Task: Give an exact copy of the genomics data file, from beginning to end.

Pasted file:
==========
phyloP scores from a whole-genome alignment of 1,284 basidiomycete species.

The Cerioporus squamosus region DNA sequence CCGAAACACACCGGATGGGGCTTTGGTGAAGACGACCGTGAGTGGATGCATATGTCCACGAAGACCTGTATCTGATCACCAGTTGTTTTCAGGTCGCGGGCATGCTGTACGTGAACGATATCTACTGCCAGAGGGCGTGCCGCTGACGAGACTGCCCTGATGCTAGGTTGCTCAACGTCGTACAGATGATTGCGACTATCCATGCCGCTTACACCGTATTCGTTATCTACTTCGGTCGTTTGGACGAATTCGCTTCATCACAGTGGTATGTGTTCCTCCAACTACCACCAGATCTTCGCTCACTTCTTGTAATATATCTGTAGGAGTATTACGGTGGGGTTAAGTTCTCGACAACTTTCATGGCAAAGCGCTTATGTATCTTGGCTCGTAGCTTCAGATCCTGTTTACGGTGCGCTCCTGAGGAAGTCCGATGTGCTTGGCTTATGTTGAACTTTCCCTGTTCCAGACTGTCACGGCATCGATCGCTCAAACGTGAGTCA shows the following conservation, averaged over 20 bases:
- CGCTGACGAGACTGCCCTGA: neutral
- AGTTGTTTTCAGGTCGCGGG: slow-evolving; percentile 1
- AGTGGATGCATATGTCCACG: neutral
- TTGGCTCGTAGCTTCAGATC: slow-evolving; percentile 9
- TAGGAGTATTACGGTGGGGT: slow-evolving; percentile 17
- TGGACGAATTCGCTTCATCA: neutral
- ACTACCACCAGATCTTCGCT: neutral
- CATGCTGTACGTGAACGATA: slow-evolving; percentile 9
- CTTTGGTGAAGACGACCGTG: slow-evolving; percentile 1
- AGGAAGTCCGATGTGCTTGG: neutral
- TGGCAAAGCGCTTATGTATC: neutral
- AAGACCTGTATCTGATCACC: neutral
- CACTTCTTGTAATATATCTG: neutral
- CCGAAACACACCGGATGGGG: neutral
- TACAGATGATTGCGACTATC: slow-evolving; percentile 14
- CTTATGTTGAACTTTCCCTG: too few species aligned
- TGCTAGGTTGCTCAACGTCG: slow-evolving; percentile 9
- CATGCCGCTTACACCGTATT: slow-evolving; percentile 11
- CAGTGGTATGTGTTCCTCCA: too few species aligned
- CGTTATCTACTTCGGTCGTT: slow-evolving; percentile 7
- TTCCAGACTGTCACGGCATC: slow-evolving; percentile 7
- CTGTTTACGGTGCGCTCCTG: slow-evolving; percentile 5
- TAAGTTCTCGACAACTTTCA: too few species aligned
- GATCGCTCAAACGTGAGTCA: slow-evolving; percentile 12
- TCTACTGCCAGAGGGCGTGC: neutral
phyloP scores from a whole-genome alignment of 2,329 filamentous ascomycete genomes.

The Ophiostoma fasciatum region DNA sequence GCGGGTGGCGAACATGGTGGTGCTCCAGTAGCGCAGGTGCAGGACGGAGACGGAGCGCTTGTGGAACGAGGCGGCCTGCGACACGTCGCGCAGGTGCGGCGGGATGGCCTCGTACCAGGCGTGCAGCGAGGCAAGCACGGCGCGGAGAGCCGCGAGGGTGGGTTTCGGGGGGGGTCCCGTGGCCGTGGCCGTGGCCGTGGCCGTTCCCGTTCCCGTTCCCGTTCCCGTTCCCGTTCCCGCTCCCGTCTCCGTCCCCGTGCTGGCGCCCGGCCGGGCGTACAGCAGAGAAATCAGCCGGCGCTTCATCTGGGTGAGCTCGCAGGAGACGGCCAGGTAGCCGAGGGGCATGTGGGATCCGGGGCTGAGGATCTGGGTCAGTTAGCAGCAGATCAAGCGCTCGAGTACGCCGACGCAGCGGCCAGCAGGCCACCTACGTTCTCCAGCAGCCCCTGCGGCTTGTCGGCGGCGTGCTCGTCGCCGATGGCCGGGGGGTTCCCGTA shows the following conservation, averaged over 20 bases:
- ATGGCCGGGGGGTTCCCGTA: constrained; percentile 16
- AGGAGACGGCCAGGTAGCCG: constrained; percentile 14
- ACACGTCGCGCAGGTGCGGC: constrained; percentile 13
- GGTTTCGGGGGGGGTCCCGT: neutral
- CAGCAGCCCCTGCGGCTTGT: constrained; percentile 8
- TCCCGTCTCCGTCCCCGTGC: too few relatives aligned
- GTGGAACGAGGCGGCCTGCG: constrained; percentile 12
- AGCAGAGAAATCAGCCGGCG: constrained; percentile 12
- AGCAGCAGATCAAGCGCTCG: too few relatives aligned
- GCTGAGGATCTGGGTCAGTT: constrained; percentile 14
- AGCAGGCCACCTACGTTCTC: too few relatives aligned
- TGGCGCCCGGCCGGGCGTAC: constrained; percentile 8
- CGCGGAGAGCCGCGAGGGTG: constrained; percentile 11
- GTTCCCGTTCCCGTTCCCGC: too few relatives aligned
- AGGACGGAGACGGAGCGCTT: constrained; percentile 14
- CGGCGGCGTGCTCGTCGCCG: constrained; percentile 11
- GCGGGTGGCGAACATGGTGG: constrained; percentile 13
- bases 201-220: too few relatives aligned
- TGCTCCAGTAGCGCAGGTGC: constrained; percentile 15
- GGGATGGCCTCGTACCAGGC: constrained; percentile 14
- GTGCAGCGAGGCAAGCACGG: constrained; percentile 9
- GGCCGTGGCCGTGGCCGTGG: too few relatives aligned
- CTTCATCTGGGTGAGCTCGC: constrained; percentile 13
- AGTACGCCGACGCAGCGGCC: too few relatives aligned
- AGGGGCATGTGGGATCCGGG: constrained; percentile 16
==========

phyloP scores from a whole-genome alignment of 1,284 basidiomycete species.

The Cerioporus squamosus region DNA sequence CCGAAACACACCGGATGGGGCTTTGGTGAAGACGACCGTGAGTGGATGCATATGTCCACGAAGACCTGTATCTGATCACCAGTTGTTTTCAGGTCGCGGGCATGCTGTACGTGAACGATATCTACTGCCAGAGGGCGTGCCGCTGACGAGACTGCCCTGATGCTAGGTTGCTCAACGTCGTACAGATGATTGCGACTATCCATGCCGCTTACACCGTATTCGTTATCTACTTCGGTCGTTTGGACGAATTCGCTTCATCACAGTGGTATGTGTTCCTCCAACTACCACCAGATCTTCGCTCACTTCTTGTAATATATCTGTAGGAGTATTACGGTGGGGTTAAGTTCTCGACAACTTTCATGGCAAAGCGCTTATGTATCTTGGCTCGTAGCTTCAGATCCTGTTTACGGTGCGCTCCTGAGGAAGTCCGATGTGCTTGGCTTATGTTGAACTTTCCCTGTTCCAGACTGTCACGGCATCGATCGCTCAAACGTGAGTCA shows the following conservation, averaged over 20 bases:
- CGCTGACGAGACTGCCCTGA: neutral
- AGTTGTTTTCAGGTCGCGGG: slow-evolving; percentile 1
- AGTGGATGCATATGTCCACG: neutral
- TTGGCTCGTAGCTTCAGATC: slow-evolving; percentile 9
- TAGGAGTATTACGGTGGGGT: slow-evolving; percentile 17
- TGGACGAATTCGCTTCATCA: neutral
- ACTACCACCAGATCTTCGCT: neutral
- CATGCTGTACGTGAACGATA: slow-evolving; percentile 9
- CTTTGGTGAAGACGACCGTG: slow-evolving; percentile 1
- AGGAAGTCCGATGTGCTTGG: neutral
- TGGCAAAGCGCTTATGTATC: neutral
- AAGACCTGTATCTGATCACC: neutral
- CACTTCTTGTAATATATCTG: neutral
- CCGAAACACACCGGATGGGG: neutral
- TACAGATGATTGCGACTATC: slow-evolving; percentile 14
- CTTATGTTGAACTTTCCCTG: too few species aligned
- TGCTAGGTTGCTCAACGTCG: slow-evolving; percentile 9
- CATGCCGCTTACACCGTATT: slow-evolving; percentile 11
- CAGTGGTATGTGTTCCTCCA: too few species aligned
- CGTTATCTACTTCGGTCGTT: slow-evolving; percentile 7
- TTCCAGACTGTCACGGCATC: slow-evolving; percentile 7
- CTGTTTACGGTGCGCTCCTG: slow-evolving; percentile 5
- TAAGTTCTCGACAACTTTCA: too few species aligned
- GATCGCTCAAACGTGAGTCA: slow-evolving; percentile 12
- TCTACTGCCAGAGGGCGTGC: neutral
phyloP scores from a whole-genome alignment of 2,329 filamentous ascomycete genomes.

The Ophiostoma fasciatum region DNA sequence GCGGGTGGCGAACATGGTGGTGCTCCAGTAGCGCAGGTGCAGGACGGAGACGGAGCGCTTGTGGAACGAGGCGGCCTGCGACACGTCGCGCAGGTGCGGCGGGATGGCCTCGTACCAGGCGTGCAGCGAGGCAAGCACGGCGCGGAGAGCCGCGAGGGTGGGTTTCGGGGGGGGTCCCGTGGCCGTGGCCGTGGCCGTGGCCGTTCCCGTTCCCGTTCCCGTTCCCGTTCCCGTTCCCGCTCCCGTCTCCGTCCCCGTGCTGGCGCCCGGCCGGGCGTACAGCAGAGAAATCAGCCGGCGCTTCATCTGGGTGAGCTCGCAGGAGACGGCCAGGTAGCCGAGGGGCATGTGGGATCCGGGGCTGAGGATCTGGGTCAGTTAGCAGCAGATCAAGCGCTCGAGTACGCCGACGCAGCGGCCAGCAGGCCACCTACGTTCTCCAGCAGCCCCTGCGGCTTGTCGGCGGCGTGCTCGTCGCCGATGGCCGGGGGGTTCCCGTA shows the following conservation, averaged over 20 bases:
- ATGGCCGGGGGGTTCCCGTA: constrained; percentile 16
- AGGAGACGGCCAGGTAGCCG: constrained; percentile 14
- ACACGTCGCGCAGGTGCGGC: constrained; percentile 13
- GGTTTCGGGGGGGGTCCCGT: neutral
- CAGCAGCCCCTGCGGCTTGT: constrained; percentile 8
- TCCCGTCTCCGTCCCCGTGC: too few relatives aligned
- GTGGAACGAGGCGGCCTGCG: constrained; percentile 12
- AGCAGAGAAATCAGCCGGCG: constrained; percentile 12
- AGCAGCAGATCAAGCGCTCG: too few relatives aligned
- GCTGAGGATCTGGGTCAGTT: constrained; percentile 14
- AGCAGGCCACCTACGTTCTC: too few relatives aligned
- TGGCGCCCGGCCGGGCGTAC: constrained; percentile 8
- CGCGGAGAGCCGCGAGGGTG: constrained; percentile 11
- GTTCCCGTTCCCGTTCCCGC: too few relatives aligned
- AGGACGGAGACGGAGCGCTT: constrained; percentile 14
- CGGCGGCGTGCTCGTCGCCG: constrained; percentile 11
- GCGGGTGGCGAACATGGTGG: constrained; percentile 13
- bases 201-220: too few relatives aligned
- TGCTCCAGTAGCGCAGGTGC: constrained; percentile 15
- GGGATGGCCTCGTACCAGGC: constrained; percentile 14
- GTGCAGCGAGGCAAGCACGG: constrained; percentile 9
- GGCCGTGGCCGTGGCCGTGG: too few relatives aligned
- CTTCATCTGGGTGAGCTCGC: constrained; percentile 13
- AGTACGCCGACGCAGCGGCC: too few relatives aligned
- AGGGGCATGTGGGATCCGGG: constrained; percentile 16